Joy of Cooking 1931 Facsimile Edition: A Facsimile of the First Edition 1931

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In 1931, Irma Rombauer announced that she intended to turn her personal collection of recipes and cooking techniques into a cookbook. Cooking could no longer remain a private passion for Irma. She had recently been widowed and needed to find a way to support her family. Irma was a celebrated St. Louis hostess who sensed that she was not alone in her need for a no-nonsense, practical resource in the kitchen. So, mustering what assets she had, she self-published The Joy of Cooking: A Compilation of Reliable Recipes with a Casual Culinary Chat. Out of these unlikely circumstances was born the most authoritative cookbook in America, the book your grandmother and mother probably learned to cook from. To date it has sold more than 15 million copies.
This is a perfect facsimile of that original 1931 edition. It is your chance to see where it all began. These pages amply reveal why The Joy of Cooking has become a legacy of learning and pleasure for generations of users. Irma’s sensible, fearless approach to cooking and her reassuring voice offer both novice and experienced cooks everything they need to produce a crackling crust on roasts and bake the perfect cake. All the old classics are here — Chicken a la King, Molded Cranberry Nut Salad, and Charlotte Russe to name a few — but so are dozens of unexpected recipes such as Risotto and Roasted Spanish Onions, dishes that seem right at home on our tables today.
Whether she’s discussing the colorful personality of her cook Marguerite, whose Cheese Custard Pie was not to be missed, or asserting that the average woman’s breakfast was “probably fruit, dry toast, and a beverage” while the average man’s was “fruit, cereal, eggs with ham or bacon, hot bread, and a beverage,” the distinctive era in which Irma lived comes through loud and clear in every line. Enter a time when such dishes as Shrimp Wiggle and Cottage Pudding routinely appeared on tables across America.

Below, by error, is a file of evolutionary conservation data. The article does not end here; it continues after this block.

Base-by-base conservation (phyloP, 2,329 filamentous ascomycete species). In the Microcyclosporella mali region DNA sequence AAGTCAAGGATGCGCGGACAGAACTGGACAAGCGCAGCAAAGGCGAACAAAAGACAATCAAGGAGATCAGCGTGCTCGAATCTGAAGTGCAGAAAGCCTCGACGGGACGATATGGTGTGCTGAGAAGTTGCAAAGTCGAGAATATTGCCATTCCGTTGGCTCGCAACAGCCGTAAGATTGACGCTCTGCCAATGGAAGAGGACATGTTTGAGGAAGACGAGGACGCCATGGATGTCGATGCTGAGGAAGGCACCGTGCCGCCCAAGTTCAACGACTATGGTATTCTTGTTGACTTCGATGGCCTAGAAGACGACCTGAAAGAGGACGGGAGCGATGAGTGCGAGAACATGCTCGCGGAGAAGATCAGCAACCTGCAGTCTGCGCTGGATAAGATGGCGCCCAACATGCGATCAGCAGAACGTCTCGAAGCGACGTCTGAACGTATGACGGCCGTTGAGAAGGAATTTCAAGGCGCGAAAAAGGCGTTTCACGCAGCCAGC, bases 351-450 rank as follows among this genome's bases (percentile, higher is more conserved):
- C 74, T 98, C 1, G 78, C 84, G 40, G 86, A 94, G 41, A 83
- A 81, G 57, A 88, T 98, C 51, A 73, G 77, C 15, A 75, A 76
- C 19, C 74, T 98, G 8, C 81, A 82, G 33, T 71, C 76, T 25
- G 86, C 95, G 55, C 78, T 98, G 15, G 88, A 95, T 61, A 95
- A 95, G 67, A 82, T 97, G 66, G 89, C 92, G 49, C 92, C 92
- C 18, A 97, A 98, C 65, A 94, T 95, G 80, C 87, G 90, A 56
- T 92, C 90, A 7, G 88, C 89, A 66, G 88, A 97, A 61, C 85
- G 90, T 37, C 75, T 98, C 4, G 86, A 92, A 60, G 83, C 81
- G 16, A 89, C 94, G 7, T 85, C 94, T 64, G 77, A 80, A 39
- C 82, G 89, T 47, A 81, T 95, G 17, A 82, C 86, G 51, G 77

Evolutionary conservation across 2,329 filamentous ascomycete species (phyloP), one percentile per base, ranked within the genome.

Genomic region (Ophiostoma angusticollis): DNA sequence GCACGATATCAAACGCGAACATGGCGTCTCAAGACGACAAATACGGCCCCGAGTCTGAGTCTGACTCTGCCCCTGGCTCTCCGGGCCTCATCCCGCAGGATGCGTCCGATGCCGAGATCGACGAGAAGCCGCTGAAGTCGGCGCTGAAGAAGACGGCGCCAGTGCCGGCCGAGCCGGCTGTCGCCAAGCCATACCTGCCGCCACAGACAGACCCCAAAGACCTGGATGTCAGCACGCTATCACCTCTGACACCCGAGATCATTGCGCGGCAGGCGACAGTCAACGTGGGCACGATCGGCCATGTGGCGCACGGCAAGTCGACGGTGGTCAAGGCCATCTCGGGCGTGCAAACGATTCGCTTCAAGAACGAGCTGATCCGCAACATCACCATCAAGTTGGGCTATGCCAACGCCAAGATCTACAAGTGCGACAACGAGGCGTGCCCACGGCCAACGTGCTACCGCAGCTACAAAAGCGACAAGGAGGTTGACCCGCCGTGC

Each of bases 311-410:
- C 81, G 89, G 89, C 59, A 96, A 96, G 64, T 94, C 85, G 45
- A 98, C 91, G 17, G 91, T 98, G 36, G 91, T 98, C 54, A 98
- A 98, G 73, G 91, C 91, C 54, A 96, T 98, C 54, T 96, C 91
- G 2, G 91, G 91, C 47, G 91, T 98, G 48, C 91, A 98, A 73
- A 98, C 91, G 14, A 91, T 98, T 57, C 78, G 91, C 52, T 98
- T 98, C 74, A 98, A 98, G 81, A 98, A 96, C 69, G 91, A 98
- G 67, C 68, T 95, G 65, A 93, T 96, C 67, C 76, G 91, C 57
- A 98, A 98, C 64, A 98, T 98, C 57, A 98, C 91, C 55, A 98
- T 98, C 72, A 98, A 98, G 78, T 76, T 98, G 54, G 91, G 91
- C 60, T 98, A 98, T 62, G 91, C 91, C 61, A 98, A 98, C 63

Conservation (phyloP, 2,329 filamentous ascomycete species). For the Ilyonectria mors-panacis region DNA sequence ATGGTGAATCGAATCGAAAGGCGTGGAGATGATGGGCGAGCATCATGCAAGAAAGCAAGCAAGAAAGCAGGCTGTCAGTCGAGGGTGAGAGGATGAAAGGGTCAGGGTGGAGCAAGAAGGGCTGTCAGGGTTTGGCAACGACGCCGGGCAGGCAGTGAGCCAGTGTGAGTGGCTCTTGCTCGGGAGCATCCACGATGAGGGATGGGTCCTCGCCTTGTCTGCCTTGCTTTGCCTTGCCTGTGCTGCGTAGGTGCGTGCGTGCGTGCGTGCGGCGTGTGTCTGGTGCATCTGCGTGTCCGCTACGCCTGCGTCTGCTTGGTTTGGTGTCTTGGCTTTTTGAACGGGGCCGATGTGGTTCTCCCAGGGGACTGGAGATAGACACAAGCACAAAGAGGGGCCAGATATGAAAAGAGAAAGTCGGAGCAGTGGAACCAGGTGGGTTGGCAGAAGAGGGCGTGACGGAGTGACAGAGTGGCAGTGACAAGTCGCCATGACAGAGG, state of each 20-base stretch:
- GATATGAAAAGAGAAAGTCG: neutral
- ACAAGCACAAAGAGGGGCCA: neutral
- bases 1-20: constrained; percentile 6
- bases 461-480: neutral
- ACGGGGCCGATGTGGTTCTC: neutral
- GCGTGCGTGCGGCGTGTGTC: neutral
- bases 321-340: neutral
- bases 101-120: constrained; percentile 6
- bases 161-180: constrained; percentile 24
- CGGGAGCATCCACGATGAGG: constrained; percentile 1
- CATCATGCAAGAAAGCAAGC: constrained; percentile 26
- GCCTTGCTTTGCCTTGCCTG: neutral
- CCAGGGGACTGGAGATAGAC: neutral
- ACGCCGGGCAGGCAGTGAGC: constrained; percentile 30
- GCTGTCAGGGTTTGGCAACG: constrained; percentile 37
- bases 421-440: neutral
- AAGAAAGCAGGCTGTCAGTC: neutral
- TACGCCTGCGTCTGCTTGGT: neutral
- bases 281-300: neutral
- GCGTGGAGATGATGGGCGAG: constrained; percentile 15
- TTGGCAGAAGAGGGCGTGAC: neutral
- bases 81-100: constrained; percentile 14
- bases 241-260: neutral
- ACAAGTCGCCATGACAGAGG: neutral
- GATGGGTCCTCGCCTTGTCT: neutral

The book is illustrated with the silhouette cutouts created by Irma’s daughter Marion, who eventually wrote later editions of The Joy of Cooking. Marion also created the cover art depicting St. Martha of Bethany, the patron saint of cooking, slaying the dragon of kitchen drudgery. This special facsimile edition contains both Irma’s original introduction and a completely new foreword by her son Edgar Rombauer, whose vivid memories bring Irma’s kitchen alive for us all today.
Suddenly Aunt Eunice is on the phone explaining, “Aunt Mabel won’t be with us for Christmas dinner, she’s taking a holiday cruise with her bridge club. So would you be a dear and bring the Cheese Custard Pie this year? The family sure loves that pie.” You ponder a moment and remember that the Cheese Custard Pie wasn’t half bad, a stout and hearty dish with heavy Midwestern overtones, a bit like Aunt Mabel, in fact. You’ve eaten the same pie every year for as long as you can remember, your parents ate the same pie, and chances are your grandparents got a little crazy and had a slice or two à la mode. Small wonder Mabel has been wowing the family with Cheese Custard Pie since 1931.

Warm fuzzy memories go suddenly bad when you realize that the success or failure of the family holiday has just been placed squarely upon your shoulders in the form of a dessert you haven’t a clue how to cook. Damn that bridge club! A quick call back to Aunt Eunice reveals, “It’s simple, honey, all you need is The Joy of Cooking.”

In 1931, Mrs. Irma von Starkloff Rombauer was newly widowed and in need of a way to support her family. The celebrated St. Louis hostess struck on the idea of turning her personal recipes and cooking techniques into a book. She self- published The Joy of Cooking: A Compilation of Reliable Recipes with a Casual Culinary Chat, and the legend was born. Aunt Mabels everywhere related to Irma’s sensible, fearless approach to the culinary arts, and Chicken à la King, Risotto, and Roasted Spanish Onions found their way onto our tables. The Joy of Cooking quickly became a modern masterpiece, the stuff of legends, the foundation of family dinners everywhere.

This facsimile of the original 1931 edition offers ample proof why The Joy of Cooking, at 15 million copies and counting, remains one of the most popular cookbooks of all time. This is where it all began, and while her Shrimp Wiggle may not be in vogue anymore, a certain pie recipe just might save your family holiday. –Mark O. Howerton